Re: thisiness

On Fri, Mar 25, 2011 at 7:36 AM, Nathan <> wrote:

We have the term "blank node identifiers" which leads many to believe that
> the identifier names the blank node, but there is no scope for that name, so
> they are non-rigid designators. The problem is that now often many see
> certain sets of triples as being associated with a name somehow  (as in
> sparql, the ?g, and linked data, the <uri> you GET) which gives a scope for
> the name, and thus the expectation is that blank node identifiers are rigid
> designators within the scope of that name. (As in, a name which acts as a
> namespace and defines a universe within which blank nodes can be both
> quantified and identified/named).
> Blank nodes are pretty much existentially bound variables with a quantifier
> whose scope is the entire graph, so when you have a name for two graphs and
> the name is the same, it follows that they are thought of as bound variables
> rather than free variables.

This is where I think the concept of indexicals is useful, at least for
expository purposes.  All natural languages (so far as I know) have
indexicals; they don't need to be explained, they would never be confused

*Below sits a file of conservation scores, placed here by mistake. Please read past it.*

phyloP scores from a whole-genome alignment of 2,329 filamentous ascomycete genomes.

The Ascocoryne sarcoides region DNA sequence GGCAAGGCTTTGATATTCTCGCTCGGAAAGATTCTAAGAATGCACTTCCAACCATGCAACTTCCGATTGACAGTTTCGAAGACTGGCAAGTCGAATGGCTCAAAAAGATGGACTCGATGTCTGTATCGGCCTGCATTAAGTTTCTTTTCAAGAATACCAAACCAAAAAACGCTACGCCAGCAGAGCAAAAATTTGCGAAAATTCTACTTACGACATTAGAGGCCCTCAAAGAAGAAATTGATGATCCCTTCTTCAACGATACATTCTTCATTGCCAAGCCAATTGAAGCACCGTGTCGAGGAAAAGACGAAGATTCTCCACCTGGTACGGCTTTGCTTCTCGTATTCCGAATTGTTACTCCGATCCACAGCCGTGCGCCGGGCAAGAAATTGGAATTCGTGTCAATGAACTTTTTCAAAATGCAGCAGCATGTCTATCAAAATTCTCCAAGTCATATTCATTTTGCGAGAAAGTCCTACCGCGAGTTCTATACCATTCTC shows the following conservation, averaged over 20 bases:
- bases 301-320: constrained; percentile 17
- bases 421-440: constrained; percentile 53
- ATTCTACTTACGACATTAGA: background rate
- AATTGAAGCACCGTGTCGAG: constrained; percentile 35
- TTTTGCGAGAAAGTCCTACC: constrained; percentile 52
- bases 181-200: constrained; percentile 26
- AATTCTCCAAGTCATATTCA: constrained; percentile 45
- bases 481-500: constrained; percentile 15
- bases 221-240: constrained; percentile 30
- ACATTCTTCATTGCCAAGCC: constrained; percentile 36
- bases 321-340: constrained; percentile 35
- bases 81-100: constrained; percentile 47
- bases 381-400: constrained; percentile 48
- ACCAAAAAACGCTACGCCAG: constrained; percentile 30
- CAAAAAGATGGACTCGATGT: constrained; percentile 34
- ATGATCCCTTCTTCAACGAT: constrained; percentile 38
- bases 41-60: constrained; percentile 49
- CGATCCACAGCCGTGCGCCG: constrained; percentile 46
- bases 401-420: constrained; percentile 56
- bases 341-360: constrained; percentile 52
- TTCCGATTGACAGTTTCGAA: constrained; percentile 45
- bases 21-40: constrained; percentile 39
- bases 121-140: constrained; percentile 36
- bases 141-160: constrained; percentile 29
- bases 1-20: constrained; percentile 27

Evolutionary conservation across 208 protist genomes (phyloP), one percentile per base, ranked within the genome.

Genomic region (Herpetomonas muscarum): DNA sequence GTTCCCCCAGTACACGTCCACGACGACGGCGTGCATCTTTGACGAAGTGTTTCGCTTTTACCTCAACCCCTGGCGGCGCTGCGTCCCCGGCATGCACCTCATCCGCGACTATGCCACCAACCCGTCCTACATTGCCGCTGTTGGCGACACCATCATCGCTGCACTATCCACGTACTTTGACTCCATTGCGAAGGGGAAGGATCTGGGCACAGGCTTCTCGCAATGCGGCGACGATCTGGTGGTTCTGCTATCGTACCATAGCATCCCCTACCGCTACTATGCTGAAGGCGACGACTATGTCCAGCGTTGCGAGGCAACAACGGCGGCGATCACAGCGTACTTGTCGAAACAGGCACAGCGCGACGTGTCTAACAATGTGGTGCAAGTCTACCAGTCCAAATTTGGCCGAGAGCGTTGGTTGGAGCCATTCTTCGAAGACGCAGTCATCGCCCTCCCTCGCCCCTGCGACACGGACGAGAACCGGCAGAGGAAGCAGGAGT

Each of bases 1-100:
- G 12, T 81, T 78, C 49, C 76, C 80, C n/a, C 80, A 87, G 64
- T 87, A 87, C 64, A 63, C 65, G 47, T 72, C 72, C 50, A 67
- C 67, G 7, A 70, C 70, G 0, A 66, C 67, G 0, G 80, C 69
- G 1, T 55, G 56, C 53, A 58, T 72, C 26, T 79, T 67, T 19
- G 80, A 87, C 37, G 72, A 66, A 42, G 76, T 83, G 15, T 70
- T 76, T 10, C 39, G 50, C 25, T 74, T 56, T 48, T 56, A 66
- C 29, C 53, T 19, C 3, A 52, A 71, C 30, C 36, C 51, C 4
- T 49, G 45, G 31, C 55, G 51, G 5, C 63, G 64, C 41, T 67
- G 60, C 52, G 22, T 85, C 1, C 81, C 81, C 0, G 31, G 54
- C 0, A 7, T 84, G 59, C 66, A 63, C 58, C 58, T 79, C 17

with proper or common names, and by the very fact that they are indexical
they are never be taken as globals.  To borrow from the current thread on
blank nodes:

   <foaf:weblog rdf:resource="..."/>

can easily be understood to say "... knows this person (who is characterized
by these properties: ...)"  Most programmers these days have used a language
that includes a keyword like "this" or "self" that has essentially the same
indexical meaning.  An indexical has the additional advantage of eliminating
quantification; and whereas everybody understands "there exists x such
that", I would hazard a guess that lots of people who might use RDF are not
familiar with the terminology of quantification, so "blank node identifiers
can be thought of as existentially quantified variables" will leave them in
the dark.  Even if not, add in model theory and what you have is actually
pretty complicated.  Maybe not rocket science, but much more complex than

Besides, I like "thisiness", and it wouldn't hurt the semantic web community
to lighten up a bit, if you know what I mean. ;)


Received on Friday, 25 March 2011 14:49:07 UTC